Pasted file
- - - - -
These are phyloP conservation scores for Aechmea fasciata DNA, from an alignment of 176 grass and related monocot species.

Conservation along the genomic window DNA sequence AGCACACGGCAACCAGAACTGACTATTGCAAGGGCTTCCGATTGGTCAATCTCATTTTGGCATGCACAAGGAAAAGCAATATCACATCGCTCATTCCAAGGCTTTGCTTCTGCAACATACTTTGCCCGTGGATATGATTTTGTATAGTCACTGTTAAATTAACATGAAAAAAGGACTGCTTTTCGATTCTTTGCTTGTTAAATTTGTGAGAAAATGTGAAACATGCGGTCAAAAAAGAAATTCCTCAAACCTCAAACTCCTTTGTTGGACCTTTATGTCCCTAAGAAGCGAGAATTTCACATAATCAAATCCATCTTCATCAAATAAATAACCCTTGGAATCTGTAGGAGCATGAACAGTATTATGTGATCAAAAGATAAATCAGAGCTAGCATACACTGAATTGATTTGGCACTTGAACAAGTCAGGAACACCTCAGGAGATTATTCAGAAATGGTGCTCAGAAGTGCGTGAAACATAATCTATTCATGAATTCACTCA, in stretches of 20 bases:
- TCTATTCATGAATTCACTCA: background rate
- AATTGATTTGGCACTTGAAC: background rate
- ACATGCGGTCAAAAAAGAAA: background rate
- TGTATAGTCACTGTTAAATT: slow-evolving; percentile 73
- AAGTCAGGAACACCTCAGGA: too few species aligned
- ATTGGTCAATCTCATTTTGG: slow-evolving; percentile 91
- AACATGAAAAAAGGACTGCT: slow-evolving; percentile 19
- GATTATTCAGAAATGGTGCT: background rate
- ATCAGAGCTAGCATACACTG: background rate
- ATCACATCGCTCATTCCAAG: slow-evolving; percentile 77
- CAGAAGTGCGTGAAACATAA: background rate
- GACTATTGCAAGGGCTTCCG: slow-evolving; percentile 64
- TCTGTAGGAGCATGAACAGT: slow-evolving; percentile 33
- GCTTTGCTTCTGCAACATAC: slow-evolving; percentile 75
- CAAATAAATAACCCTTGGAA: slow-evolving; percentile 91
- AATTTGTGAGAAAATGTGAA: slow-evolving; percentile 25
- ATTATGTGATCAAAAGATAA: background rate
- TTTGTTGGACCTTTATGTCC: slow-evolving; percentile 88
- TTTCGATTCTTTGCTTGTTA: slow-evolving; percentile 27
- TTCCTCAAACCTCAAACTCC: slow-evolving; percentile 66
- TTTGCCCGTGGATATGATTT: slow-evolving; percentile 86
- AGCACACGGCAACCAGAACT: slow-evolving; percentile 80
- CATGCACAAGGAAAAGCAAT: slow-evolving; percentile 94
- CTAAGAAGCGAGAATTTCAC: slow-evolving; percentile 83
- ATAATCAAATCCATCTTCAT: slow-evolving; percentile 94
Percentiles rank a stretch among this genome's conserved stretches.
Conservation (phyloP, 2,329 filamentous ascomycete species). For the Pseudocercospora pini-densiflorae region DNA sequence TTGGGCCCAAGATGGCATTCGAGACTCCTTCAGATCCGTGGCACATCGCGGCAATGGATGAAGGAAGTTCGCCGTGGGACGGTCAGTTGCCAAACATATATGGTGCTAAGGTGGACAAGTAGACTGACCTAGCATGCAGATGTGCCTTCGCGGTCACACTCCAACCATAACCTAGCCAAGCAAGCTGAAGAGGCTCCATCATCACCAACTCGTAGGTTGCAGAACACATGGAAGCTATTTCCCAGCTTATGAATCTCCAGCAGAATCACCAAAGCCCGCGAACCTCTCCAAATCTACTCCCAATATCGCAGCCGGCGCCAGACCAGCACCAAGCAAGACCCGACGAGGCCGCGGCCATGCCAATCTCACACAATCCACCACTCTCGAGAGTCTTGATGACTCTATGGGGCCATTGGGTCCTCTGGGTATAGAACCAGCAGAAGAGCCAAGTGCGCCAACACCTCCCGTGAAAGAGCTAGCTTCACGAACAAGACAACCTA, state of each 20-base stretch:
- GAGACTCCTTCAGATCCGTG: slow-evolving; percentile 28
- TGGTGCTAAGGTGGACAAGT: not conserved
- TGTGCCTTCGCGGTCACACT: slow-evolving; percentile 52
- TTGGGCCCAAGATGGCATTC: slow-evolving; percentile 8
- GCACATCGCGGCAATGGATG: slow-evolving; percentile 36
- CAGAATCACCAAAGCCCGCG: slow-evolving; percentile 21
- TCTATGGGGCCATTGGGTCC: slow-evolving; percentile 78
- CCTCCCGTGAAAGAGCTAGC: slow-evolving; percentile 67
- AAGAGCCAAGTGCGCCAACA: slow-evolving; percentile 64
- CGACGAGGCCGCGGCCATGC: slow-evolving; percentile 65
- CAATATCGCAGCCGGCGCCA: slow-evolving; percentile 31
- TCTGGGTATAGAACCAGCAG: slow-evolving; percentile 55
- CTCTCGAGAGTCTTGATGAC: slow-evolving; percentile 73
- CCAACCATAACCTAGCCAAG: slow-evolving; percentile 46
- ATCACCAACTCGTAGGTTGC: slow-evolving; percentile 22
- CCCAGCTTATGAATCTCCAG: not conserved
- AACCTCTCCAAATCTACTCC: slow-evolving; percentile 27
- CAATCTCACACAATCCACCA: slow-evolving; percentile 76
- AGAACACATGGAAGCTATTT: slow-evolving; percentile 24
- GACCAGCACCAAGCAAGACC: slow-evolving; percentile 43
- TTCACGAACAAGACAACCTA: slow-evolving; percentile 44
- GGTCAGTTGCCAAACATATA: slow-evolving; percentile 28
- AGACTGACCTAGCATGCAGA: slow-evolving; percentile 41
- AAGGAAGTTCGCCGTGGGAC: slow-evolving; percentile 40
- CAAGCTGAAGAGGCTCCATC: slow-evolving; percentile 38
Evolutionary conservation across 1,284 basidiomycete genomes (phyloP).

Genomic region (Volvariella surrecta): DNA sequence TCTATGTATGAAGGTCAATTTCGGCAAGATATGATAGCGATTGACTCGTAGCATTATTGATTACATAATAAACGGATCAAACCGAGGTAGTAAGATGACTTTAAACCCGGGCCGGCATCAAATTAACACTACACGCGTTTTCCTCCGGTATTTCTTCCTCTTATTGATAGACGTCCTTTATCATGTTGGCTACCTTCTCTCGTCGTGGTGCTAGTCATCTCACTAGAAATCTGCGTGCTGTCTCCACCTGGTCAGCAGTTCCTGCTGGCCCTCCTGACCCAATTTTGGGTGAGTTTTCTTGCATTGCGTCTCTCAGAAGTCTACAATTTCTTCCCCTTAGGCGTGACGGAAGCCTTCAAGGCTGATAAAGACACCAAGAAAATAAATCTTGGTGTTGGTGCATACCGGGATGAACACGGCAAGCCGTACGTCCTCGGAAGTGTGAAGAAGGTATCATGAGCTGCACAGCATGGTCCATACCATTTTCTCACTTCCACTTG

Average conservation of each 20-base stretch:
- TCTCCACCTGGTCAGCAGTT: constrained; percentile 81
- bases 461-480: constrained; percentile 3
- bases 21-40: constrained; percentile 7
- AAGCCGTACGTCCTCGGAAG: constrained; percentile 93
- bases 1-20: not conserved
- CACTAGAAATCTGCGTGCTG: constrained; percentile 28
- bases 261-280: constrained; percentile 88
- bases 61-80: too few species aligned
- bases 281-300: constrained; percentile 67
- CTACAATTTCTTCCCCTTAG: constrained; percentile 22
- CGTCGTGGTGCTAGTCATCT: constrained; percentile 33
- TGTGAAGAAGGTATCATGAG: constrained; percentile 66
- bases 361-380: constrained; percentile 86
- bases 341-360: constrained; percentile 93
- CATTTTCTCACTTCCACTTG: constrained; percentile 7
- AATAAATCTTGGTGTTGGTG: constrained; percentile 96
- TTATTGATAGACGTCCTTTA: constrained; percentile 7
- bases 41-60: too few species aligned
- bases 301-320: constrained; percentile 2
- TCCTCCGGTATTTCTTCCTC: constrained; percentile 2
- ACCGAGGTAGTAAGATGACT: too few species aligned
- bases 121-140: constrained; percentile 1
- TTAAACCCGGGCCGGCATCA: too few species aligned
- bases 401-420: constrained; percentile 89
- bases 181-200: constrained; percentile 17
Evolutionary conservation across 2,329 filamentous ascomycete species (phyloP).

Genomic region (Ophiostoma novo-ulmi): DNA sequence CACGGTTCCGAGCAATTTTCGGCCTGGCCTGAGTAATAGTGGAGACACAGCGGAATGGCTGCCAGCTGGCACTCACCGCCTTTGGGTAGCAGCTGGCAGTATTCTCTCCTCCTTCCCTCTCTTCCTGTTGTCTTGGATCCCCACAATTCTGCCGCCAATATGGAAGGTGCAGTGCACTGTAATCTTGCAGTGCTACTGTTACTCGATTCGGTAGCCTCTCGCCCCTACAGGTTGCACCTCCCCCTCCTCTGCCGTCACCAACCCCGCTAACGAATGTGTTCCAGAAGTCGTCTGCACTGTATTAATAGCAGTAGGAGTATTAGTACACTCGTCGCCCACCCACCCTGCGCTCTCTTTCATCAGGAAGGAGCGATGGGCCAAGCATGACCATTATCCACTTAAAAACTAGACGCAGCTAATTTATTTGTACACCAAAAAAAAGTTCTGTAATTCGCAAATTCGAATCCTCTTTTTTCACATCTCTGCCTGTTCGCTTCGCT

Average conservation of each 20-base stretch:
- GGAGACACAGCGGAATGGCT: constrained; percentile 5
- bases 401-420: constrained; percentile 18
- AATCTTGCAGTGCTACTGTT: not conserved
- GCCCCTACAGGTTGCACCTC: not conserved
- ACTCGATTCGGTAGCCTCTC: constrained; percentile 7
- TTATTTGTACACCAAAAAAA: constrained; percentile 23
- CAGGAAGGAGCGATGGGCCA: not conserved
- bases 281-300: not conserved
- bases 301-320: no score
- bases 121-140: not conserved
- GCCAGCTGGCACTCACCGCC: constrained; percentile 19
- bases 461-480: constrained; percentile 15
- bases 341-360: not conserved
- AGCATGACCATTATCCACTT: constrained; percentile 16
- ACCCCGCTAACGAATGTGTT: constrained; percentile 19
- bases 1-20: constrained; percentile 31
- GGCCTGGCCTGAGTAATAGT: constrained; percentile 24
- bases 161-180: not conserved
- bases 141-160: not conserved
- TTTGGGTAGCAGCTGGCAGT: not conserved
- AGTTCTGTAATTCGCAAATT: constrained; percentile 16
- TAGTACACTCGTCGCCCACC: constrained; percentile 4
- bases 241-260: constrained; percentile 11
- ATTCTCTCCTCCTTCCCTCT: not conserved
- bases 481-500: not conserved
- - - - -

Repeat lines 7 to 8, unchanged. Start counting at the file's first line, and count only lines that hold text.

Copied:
- AAGTCAGGAACACCTCAGGA: too few species aligned
- ATTGGTCAATCTCATTTTGG: slow-evolving; percentile 91